Robert (gurdonark) wrote,

Planting pines

This time of year reminds me of two holiday breaks years ago spent planting pine trees. My father owns a piece of acreage near Chidester, Arkansas, which looks as though it ought to be the perfect place for a stand of pine trees. Pine trees are the typical cash crop in this part of the world, and tall loblolly pines grow here, there and everywhere.

Once when I was in high school, and once when I was in college, my younger brother, two older cousins and I were dispatched with great sacks full of seedling pines and divots to began planting. A "divot" is a metal pole which tapers off in a sort of a sharp triangle. A divot has a footrest on it, but is otherwise a pretty simple bit of welded material. One plants one's boot on a divot, drives it into the ground,and then pulls the pole towards oneself. The result is a hole nearly perfect for the planting of a seedling pine. In tree planting, each man takes a parellel row, and does the divot, plant, cover hole, march on, routine over and over and over.
We planted thousands of trees this way, in twenty degree weather, taking breaks to sit in a heated pickup truck, and drink hot chocolate from enormous individidual thermos bottles, into which we dropped large marshmallows which melted into the hot chocolate.

This work required a fair bit of effort. Back and leg muscles used to attending high school or college require a little time to get used to the planting routine. The work was sweaty, with perspiration beading around the heavy winter coats and the toboggan caps. Yet it was somehow strangely satisfying, mindlessly popping those trees into the ground. I sang sometimes as I planted, a sort of second rate Jonny Appleseed, complete with off key song. The holly trees which were the "undergrowth" trees had ample berries. One day, the sun came out and warmed things up to 60. We took our rest that day on a bed of pine straw under the sun.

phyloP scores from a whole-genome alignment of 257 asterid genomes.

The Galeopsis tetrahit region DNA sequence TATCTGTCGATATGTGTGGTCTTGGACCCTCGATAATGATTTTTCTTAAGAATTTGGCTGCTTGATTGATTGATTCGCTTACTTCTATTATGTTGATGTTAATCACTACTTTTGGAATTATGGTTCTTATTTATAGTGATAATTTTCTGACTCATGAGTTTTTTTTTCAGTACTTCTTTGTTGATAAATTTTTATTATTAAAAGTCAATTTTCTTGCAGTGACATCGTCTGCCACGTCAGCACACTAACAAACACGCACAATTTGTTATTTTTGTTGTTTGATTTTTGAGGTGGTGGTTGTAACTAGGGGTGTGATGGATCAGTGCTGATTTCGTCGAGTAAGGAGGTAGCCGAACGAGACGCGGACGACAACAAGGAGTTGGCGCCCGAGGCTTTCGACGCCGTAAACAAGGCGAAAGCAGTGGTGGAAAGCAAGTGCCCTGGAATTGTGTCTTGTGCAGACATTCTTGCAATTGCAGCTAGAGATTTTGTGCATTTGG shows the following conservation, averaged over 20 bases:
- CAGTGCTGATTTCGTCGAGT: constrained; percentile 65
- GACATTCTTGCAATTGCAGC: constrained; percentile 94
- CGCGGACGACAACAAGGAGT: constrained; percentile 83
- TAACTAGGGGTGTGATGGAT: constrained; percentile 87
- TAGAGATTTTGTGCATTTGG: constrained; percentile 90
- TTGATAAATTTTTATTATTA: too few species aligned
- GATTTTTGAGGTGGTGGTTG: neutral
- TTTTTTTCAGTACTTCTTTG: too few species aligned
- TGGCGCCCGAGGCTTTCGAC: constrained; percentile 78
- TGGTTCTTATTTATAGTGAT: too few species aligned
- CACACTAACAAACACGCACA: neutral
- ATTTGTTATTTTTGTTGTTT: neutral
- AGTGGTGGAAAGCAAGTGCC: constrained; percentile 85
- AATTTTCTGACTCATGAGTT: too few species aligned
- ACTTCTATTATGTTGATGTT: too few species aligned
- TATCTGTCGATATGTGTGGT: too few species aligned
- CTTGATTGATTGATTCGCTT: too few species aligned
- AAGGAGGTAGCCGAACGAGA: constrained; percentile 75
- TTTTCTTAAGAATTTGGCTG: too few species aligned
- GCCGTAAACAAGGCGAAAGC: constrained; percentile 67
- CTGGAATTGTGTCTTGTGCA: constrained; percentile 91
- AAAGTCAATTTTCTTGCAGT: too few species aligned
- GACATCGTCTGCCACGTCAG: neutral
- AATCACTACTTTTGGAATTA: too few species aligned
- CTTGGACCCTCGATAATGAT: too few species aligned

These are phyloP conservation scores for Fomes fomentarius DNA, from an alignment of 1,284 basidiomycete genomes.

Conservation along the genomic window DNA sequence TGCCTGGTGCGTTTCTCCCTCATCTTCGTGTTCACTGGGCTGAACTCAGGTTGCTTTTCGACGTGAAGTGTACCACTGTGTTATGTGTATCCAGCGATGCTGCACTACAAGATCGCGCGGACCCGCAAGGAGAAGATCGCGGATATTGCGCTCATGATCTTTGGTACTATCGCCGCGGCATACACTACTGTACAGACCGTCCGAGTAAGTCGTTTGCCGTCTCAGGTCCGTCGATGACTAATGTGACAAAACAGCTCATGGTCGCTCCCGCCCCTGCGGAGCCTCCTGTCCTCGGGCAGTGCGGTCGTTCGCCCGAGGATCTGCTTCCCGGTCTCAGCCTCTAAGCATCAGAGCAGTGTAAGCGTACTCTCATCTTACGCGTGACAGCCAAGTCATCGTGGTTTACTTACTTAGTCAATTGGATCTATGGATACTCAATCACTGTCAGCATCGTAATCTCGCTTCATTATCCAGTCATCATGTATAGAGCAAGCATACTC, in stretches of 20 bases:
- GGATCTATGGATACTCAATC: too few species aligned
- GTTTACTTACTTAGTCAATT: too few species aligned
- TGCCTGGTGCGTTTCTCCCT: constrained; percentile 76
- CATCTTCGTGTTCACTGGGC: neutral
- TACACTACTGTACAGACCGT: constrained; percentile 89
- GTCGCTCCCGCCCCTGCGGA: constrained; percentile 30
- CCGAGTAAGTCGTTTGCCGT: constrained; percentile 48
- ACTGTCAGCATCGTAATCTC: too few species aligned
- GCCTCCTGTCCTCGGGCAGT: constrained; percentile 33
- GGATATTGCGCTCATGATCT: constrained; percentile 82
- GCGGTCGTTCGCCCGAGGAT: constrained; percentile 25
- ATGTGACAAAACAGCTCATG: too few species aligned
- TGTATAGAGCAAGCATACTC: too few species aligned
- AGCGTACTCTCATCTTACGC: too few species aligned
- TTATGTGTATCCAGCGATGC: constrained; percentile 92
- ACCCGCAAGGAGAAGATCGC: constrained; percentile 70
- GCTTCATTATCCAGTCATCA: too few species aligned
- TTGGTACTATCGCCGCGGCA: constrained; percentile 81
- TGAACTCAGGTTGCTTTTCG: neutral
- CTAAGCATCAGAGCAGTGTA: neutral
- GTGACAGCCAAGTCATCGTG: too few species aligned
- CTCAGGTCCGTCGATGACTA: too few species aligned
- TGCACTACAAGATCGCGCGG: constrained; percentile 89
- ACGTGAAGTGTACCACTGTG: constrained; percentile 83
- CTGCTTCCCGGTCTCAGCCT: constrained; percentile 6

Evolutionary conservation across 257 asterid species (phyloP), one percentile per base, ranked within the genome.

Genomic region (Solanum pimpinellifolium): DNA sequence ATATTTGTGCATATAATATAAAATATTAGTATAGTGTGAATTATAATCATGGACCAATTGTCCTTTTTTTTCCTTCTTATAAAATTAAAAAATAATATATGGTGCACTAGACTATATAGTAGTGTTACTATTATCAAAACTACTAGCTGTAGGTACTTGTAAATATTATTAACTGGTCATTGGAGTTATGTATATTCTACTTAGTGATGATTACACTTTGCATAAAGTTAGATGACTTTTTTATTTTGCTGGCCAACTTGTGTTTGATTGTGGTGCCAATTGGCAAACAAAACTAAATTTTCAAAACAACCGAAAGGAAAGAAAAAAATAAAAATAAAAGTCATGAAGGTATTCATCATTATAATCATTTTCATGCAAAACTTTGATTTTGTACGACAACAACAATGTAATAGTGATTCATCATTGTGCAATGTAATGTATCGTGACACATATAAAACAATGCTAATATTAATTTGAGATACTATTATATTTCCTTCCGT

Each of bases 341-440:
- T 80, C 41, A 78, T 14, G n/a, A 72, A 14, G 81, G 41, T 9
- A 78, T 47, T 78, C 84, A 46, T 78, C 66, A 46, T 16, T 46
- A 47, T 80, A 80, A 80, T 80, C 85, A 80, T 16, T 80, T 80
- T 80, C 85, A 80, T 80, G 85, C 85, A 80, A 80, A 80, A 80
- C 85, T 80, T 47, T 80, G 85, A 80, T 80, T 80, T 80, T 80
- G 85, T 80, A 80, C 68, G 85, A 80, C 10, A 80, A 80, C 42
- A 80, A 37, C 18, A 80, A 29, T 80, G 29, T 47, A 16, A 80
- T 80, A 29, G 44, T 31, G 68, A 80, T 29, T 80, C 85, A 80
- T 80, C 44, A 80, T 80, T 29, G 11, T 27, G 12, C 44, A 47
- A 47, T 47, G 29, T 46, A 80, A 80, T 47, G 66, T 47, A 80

I haven't been out to see how many of the trees we planted actually "took"; the last time I knew much about it, not that many grew to adulthood. Other stands of timber in that region do so much better. Today I took my nephew fishing at White Oak Lake, where we saw tall, healthy pines surrounding the lake, while buzzards hovered everywhere overhead. We saw a great blue heron standing in knee high (for a heron) water. We then headed over to Lester Creek, a tiny creek not much bigger than a trickle, in the middle of nowhere, so that my 9 year old nephew could fish a creek in which my father, my nephew's "Poppa", fished when Poppa was nine years old, some sixty years ago. At that time, the woodlands were small farms. Changing economic times brought an end to that era, and now it is mostly pine trees. We passed deer hunting camps everywhere, but we saw a fair number of derelict former residences mixed among the few permanent occupants' houses.

In the Spring, I will come back, to better fishing, and white-flowered dogwood trees in bloom. The winter's deer hunters will have given way to people "mud-riding" down the country roads. There's no shortage of trees, which provide a livelihood to folks all around this part of the country. But a part of me wishes for my divot, a sack full of seedling pines, and the sight of my breath leaving my body as I sing while I plant.

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